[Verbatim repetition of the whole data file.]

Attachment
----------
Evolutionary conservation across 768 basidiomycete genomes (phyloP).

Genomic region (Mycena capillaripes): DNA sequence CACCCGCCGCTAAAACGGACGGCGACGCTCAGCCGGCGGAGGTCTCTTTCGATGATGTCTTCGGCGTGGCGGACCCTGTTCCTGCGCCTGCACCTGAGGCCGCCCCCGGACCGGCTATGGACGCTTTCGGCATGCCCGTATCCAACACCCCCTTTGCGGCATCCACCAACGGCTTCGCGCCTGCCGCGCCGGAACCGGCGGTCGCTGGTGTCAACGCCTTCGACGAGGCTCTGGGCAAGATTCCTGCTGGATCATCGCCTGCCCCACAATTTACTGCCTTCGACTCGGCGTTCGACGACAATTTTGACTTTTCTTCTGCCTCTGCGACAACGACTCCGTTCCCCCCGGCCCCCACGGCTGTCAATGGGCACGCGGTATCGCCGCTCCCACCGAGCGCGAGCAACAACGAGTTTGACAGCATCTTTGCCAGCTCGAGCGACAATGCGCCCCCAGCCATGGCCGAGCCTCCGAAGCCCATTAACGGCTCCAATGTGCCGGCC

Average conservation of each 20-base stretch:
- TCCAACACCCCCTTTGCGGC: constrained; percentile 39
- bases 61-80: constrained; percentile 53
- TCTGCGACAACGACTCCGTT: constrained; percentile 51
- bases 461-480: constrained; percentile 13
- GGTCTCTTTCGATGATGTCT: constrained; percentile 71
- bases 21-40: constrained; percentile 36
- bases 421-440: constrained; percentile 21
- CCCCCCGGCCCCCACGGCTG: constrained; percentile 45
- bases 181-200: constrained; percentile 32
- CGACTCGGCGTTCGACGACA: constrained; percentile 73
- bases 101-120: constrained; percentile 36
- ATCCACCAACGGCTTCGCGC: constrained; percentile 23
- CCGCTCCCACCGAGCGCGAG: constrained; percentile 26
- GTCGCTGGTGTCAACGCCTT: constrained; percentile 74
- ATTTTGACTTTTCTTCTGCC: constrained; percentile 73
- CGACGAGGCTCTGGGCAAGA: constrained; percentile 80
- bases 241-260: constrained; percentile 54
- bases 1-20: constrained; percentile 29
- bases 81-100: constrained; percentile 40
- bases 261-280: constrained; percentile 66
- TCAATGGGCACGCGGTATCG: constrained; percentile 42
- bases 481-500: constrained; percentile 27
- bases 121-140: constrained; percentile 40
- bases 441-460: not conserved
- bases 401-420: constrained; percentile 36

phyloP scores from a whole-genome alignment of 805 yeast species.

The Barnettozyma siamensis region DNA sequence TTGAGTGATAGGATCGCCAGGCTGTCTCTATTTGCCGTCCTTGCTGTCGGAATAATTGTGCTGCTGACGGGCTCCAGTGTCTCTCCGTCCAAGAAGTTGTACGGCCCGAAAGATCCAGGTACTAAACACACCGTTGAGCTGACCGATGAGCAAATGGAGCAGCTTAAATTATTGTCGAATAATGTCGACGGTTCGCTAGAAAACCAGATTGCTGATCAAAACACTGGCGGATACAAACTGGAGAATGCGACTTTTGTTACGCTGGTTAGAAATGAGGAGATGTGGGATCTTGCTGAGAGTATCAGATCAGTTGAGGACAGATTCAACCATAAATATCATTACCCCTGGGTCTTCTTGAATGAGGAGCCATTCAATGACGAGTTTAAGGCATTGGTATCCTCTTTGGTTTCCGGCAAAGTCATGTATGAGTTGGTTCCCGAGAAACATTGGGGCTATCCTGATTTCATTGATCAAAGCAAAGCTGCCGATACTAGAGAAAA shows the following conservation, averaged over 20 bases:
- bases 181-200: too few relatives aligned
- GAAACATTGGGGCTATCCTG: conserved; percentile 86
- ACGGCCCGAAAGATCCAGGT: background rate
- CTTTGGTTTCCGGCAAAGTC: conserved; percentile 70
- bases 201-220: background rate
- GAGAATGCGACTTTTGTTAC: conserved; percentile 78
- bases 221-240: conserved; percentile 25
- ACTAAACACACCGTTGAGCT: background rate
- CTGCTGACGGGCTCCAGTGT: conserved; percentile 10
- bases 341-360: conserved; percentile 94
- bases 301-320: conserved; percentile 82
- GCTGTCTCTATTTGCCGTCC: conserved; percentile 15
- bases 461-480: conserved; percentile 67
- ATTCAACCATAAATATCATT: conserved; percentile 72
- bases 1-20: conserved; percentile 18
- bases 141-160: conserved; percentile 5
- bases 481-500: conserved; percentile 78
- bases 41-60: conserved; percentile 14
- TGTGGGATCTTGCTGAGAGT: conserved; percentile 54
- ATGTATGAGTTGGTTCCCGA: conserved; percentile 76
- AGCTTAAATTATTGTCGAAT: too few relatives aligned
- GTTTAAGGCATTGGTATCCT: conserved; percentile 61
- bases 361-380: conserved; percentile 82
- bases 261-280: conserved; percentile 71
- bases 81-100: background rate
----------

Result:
Evolutionary conservation across 768 basidiomycete genomes (phyloP).

Genomic region (Mycena capillaripes): DNA sequence CACCCGCCGCTAAAACGGACGGCGACGCTCAGCCGGCGGAGGTCTCTTTCGATGATGTCTTCGGCGTGGCGGACCCTGTTCCTGCGCCTGCACCTGAGGCCGCCCCCGGACCGGCTATGGACGCTTTCGGCATGCCCGTATCCAACACCCCCTTTGCGGCATCCACCAACGGCTTCGCGCCTGCCGCGCCGGAACCGGCGGTCGCTGGTGTCAACGCCTTCGACGAGGCTCTGGGCAAGATTCCTGCTGGATCATCGCCTGCCCCACAATTTACTGCCTTCGACTCGGCGTTCGACGACAATTTTGACTTTTCTTCTGCCTCTGCGACAACGACTCCGTTCCCCCCGGCCCCCACGGCTGTCAATGGGCACGCGGTATCGCCGCTCCCACCGAGCGCGAGCAACAACGAGTTTGACAGCATCTTTGCCAGCTCGAGCGACAATGCGCCCCCAGCCATGGCCGAGCCTCCGAAGCCCATTAACGGCTCCAATGTGCCGGCC

Average conservation of each 20-base stretch:
- TCCAACACCCCCTTTGCGGC: constrained; percentile 39
- bases 61-80: constrained; percentile 53
- TCTGCGACAACGACTCCGTT: constrained; percentile 51
- bases 461-480: constrained; percentile 13
- GGTCTCTTTCGATGATGTCT: constrained; percentile 71
- bases 21-40: constrained; percentile 36
- bases 421-440: constrained; percentile 21
- CCCCCCGGCCCCCACGGCTG: constrained; percentile 45
- bases 181-200: constrained; percentile 32
- CGACTCGGCGTTCGACGACA: constrained; percentile 73
- bases 101-120: constrained; percentile 36
- ATCCACCAACGGCTTCGCGC: constrained; percentile 23
- CCGCTCCCACCGAGCGCGAG: constrained; percentile 26
- GTCGCTGGTGTCAACGCCTT: constrained; percentile 74
- ATTTTGACTTTTCTTCTGCC: constrained; percentile 73
- CGACGAGGCTCTGGGCAAGA: constrained; percentile 80
- bases 241-260: constrained; percentile 54
- bases 1-20: constrained; percentile 29
- bases 81-100: constrained; percentile 40
- bases 261-280: constrained; percentile 66
- TCAATGGGCACGCGGTATCG: constrained; percentile 42
- bases 481-500: constrained; percentile 27
- bases 121-140: constrained; percentile 40
- bases 441-460: not conserved
- bases 401-420: constrained; percentile 36

phyloP scores from a whole-genome alignment of 805 yeast species.

The Barnettozyma siamensis region DNA sequence TTGAGTGATAGGATCGCCAGGCTGTCTCTATTTGCCGTCCTTGCTGTCGGAATAATTGTGCTGCTGACGGGCTCCAGTGTCTCTCCGTCCAAGAAGTTGTACGGCCCGAAAGATCCAGGTACTAAACACACCGTTGAGCTGACCGATGAGCAAATGGAGCAGCTTAAATTATTGTCGAATAATGTCGACGGTTCGCTAGAAAACCAGATTGCTGATCAAAACACTGGCGGATACAAACTGGAGAATGCGACTTTTGTTACGCTGGTTAGAAATGAGGAGATGTGGGATCTTGCTGAGAGTATCAGATCAGTTGAGGACAGATTCAACCATAAATATCATTACCCCTGGGTCTTCTTGAATGAGGAGCCATTCAATGACGAGTTTAAGGCATTGGTATCCTCTTTGGTTTCCGGCAAAGTCATGTATGAGTTGGTTCCCGAGAAACATTGGGGCTATCCTGATTTCATTGATCAAAGCAAAGCTGCCGATACTAGAGAAAA shows the following conservation, averaged over 20 bases:
- bases 181-200: too few relatives aligned
- GAAACATTGGGGCTATCCTG: conserved; percentile 86
- ACGGCCCGAAAGATCCAGGT: background rate
- CTTTGGTTTCCGGCAAAGTC: conserved; percentile 70
- bases 201-220: background rate
- GAGAATGCGACTTTTGTTAC: conserved; percentile 78
- bases 221-240: conserved; percentile 25
- ACTAAACACACCGTTGAGCT: background rate
- CTGCTGACGGGCTCCAGTGT: conserved; percentile 10
- bases 341-360: conserved; percentile 94
- bases 301-320: conserved; percentile 82
- GCTGTCTCTATTTGCCGTCC: conserved; percentile 15
- bases 461-480: conserved; percentile 67
- ATTCAACCATAAATATCATT: conserved; percentile 72
- bases 1-20: conserved; percentile 18
- bases 141-160: conserved; percentile 5
- bases 481-500: conserved; percentile 78
- bases 41-60: conserved; percentile 14
- TGTGGGATCTTGCTGAGAGT: conserved; percentile 54
- ATGTATGAGTTGGTTCCCGA: conserved; percentile 76
- AGCTTAAATTATTGTCGAAT: too few relatives aligned
- GTTTAAGGCATTGGTATCCT: conserved; percentile 61
- bases 361-380: conserved; percentile 82
- bases 261-280: conserved; percentile 71
- bases 81-100: background rate